Acknowledgements
Footnotes
References
  • 1. Benner P. Rethinking clinical and classroom teaching and learning. Educating Nurses; 2017, [cited 2018 Jun 30]. Available from: https://www.educatingnurses.com/rethinking-clinical-classroom-teaching-learning/.
  • 2. Docherty A, Warkentin P, Borgen J, Garthe K, Fischer KL, Najjar RH. Enhancing student engagement: Innovative strategies for intentional learning. J Prof Nurs. 2018;34(6):470-4. doi: 10.1016/j.profnurs.2018.05.001. [PubMed: 30527695].
  • 3. Poikela P, Ruokamo H, Teras M. Comparison of meaningful learning characteristics in simulated nursing practice after traditional versus computer-based simulation method: A qualitative videography study. Nurs Educ Today. 2015;35(2):373-82. doi: 10.1016/j.nedt.2014.10.009. [PubMed: 25456257].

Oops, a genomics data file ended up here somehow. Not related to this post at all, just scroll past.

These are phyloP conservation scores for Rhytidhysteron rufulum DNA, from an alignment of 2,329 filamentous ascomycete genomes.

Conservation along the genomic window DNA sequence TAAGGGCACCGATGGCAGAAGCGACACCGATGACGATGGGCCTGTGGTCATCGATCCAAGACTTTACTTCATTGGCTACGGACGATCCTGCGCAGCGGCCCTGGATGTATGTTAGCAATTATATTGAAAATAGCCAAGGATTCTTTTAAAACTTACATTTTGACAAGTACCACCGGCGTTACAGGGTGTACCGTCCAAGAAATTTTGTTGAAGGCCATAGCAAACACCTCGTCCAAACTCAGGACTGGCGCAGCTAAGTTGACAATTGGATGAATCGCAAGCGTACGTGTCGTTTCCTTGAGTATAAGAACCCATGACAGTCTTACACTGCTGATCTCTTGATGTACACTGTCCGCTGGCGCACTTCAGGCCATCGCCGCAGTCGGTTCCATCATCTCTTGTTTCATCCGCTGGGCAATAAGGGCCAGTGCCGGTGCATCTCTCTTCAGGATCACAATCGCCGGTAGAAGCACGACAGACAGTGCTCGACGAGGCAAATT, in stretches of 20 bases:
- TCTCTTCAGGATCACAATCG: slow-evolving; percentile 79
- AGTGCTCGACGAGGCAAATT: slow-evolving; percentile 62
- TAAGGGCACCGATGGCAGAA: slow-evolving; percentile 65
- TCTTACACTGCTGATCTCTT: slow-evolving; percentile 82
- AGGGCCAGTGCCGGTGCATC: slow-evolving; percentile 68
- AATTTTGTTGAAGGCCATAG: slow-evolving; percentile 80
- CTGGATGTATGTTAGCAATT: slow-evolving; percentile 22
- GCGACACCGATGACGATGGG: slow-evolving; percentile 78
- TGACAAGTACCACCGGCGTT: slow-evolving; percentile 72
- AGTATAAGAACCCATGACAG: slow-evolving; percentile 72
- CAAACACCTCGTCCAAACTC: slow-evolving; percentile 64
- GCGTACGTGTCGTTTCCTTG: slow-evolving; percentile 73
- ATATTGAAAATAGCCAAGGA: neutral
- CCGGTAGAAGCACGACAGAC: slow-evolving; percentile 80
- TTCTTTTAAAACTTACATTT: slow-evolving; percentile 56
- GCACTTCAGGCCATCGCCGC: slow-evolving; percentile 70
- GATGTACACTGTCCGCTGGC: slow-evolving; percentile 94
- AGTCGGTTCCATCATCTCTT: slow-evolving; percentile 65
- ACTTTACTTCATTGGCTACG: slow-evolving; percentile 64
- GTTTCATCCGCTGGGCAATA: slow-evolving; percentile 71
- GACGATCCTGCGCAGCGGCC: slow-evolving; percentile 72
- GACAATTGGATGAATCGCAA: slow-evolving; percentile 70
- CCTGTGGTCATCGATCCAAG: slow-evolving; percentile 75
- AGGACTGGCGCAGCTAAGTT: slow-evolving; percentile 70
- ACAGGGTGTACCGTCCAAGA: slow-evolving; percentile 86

• 4. Karns DS. Meaningful learning development in student nurses: the traditional nursing care plan versus the concept map care plan approach [dissertations]. Colorado: University of Northern Colorado; 2010.
  • 5. Kantar LD. Assessment and instruction to promote higher order thinking in nursing students. Nurs Educ Today. 2014;34(5):789-94. doi: 10.1016/j.nedt.2013.08.013. [PubMed: 24035312].
  • 6. Tricio JA, Montt JE, Ormeno AP, Del Real AJ, Naranjo CA. Impact of faculty development workshops in student-centered teaching methodologies on faculty members' teaching and their students' perceptions. J Dent Educ. 2017;81(6):675-84. doi: 10.21815/JDE.017.014. [PubMed: 28572413].
  • 7. Billings DM. Flipping' the classroom. Am J Nurs. 2016;116(9):52-6. doi: 10.1097/01.NAJ.0000494696.86240.35. [PubMed: 27560340].